Corpus of Spanish offering 100 million + words
I’ve just opened an email from elcastellano.org reporting of an interview with Dr Mark Davies from Brigham Young University in which he talks about the benefits that his work on a corpus of the Spanish language, can provide to people interested in the aspects of written and spoken Spanish.
The Oxford Concise Dictionary of Linguistics by P. H. Matthews defines the term corpus in the first sentence to this entry as
Any systematic collection of speech or writing in a language or variety of a language.
Spanish possesses a vast oral and written corpus which can, with the help of the new IT technologies and the arduous work of academics like Dr Davies, be now available to the general public and Spanish language researchers.
This excellent corpus del español (http://www.corpusdelespanol.org/) is an invaluable tool to research aspects connected to the evolution of the Spanish language as the documents entered in its database comprise a very large amount of historical material going as far back as the 1200′s.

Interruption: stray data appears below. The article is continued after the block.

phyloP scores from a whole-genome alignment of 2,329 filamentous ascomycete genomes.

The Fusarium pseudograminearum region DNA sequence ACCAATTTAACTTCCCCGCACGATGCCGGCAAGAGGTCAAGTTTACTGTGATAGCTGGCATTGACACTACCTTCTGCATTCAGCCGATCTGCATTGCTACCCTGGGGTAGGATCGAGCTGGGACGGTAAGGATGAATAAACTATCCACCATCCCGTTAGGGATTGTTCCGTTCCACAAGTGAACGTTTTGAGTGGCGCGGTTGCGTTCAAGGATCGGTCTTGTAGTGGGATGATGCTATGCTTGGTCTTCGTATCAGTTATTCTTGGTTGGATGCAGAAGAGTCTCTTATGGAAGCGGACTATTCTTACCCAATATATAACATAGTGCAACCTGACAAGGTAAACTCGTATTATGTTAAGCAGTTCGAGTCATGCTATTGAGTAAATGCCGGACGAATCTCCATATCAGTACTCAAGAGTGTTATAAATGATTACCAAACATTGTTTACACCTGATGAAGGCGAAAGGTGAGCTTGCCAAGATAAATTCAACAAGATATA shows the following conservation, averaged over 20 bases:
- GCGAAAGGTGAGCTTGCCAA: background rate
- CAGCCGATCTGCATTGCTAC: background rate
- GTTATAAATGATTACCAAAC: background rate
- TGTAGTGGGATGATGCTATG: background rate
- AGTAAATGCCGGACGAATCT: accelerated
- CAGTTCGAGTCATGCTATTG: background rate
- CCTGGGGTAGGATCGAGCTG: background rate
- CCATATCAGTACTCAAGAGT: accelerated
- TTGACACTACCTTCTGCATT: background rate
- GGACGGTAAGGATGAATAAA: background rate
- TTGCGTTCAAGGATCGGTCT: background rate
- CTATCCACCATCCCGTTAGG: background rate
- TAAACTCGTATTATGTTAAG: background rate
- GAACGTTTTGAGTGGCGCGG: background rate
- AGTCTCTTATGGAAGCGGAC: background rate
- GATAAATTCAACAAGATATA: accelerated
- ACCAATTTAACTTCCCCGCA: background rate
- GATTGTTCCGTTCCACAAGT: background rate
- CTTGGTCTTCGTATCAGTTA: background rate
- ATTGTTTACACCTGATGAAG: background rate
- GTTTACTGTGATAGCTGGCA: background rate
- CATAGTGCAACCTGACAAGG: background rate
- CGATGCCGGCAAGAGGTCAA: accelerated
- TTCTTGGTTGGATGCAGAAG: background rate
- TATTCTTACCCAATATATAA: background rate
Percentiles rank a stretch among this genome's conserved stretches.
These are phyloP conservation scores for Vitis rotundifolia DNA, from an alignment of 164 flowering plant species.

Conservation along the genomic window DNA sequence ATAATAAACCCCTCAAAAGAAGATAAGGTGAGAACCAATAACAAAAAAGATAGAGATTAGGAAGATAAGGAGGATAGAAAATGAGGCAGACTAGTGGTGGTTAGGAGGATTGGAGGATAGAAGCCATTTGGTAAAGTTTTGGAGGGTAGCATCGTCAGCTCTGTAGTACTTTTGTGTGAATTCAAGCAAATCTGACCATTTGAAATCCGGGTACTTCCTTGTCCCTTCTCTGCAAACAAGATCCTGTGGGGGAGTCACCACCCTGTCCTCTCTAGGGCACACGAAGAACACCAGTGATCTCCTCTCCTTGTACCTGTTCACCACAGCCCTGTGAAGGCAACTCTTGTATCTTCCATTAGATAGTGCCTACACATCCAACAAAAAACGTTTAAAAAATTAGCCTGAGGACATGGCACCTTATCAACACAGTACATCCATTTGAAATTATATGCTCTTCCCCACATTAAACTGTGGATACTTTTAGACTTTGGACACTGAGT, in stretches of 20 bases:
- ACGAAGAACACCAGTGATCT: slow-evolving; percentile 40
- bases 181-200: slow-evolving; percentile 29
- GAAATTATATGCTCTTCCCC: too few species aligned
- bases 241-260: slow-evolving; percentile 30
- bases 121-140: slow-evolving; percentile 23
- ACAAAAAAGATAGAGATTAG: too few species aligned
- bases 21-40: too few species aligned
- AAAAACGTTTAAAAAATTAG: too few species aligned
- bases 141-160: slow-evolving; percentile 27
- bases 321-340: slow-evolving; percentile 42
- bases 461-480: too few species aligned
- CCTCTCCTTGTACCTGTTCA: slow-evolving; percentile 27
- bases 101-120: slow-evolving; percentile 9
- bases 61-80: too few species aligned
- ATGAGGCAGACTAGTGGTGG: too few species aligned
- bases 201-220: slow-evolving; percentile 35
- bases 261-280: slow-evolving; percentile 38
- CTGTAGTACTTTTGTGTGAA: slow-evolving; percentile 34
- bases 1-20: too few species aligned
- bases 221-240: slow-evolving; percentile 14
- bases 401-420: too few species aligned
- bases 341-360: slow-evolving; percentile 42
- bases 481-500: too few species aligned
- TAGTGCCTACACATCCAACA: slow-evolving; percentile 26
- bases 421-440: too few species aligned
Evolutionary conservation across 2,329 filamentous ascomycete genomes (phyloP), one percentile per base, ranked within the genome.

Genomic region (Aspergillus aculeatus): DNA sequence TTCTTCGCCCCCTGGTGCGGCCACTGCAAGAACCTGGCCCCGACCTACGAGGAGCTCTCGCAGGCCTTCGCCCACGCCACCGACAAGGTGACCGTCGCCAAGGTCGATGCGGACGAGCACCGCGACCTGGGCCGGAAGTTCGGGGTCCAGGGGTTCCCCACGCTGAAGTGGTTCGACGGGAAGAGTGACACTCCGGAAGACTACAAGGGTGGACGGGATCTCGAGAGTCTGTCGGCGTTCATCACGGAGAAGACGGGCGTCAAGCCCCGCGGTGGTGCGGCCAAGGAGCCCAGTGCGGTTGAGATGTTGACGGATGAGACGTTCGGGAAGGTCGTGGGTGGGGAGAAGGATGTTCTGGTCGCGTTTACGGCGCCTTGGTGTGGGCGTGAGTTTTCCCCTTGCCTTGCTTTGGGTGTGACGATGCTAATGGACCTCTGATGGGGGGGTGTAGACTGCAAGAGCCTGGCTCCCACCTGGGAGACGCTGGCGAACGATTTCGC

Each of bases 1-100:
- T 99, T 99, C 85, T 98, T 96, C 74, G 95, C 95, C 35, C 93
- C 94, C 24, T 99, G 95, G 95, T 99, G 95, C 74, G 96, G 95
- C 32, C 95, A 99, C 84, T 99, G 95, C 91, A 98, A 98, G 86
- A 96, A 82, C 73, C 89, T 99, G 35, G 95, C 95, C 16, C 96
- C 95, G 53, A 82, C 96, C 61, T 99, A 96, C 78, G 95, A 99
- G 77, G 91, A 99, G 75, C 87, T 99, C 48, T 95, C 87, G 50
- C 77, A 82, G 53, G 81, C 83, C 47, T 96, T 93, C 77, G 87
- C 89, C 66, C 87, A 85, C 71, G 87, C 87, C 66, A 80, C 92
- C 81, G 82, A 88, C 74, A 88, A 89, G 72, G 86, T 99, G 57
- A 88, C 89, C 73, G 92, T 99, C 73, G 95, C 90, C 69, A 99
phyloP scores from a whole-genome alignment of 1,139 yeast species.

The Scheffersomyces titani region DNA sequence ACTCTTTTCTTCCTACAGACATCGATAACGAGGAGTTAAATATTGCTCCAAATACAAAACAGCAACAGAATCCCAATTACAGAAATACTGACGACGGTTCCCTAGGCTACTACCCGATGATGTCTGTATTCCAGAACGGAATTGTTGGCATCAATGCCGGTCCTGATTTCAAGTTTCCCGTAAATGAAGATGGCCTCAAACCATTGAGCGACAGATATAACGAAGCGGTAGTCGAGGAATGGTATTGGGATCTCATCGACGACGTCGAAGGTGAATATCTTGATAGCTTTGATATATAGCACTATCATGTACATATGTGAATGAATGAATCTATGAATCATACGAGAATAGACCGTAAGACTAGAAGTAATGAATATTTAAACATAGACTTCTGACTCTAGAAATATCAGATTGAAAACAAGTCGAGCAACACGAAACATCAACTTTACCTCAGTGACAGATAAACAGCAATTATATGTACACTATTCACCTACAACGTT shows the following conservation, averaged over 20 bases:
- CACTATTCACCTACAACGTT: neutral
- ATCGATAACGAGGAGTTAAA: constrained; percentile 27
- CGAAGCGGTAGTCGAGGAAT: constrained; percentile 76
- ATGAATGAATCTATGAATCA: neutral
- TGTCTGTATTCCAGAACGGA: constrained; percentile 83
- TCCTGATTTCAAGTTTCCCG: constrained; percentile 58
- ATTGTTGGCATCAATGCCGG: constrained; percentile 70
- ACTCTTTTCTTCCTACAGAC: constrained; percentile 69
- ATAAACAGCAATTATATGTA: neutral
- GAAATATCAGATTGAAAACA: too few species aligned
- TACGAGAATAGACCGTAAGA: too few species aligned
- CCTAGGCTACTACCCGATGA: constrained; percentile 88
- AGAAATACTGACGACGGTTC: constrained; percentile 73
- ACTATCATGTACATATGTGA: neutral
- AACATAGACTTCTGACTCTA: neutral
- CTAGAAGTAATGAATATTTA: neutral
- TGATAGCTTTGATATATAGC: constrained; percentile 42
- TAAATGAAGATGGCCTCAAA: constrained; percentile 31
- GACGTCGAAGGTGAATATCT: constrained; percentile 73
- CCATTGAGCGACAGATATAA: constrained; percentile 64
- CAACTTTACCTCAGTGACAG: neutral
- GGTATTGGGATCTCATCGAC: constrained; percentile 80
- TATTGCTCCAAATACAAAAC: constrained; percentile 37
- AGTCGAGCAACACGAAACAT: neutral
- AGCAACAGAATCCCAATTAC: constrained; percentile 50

Any word, phrase, or combination of words in any given form can be searched for at the corpus del español website. Apart from the historical aspects connected with the language structures a person may be searching for, they can also search for terms as used by academia, the news, fictional writing and oral language.
Like for the corpus of any language, Dr Davies’ work is complex and therefore difficult to explain its mechanisms in a brief post like this. The best approach – in my opinion – is to spend some time at his website and follow the instructions given there.
I’ve only been able to have a quick look at this website. I’m pretty sure that I’ll be using it at a regular basis. I’m adding it right now to my links here.
The Corpus of Spanish by Dr Davies is a primary resource for any person wanting to know in detail aspects relating to the historical, syntactic, and semantic nature of the Spanish language.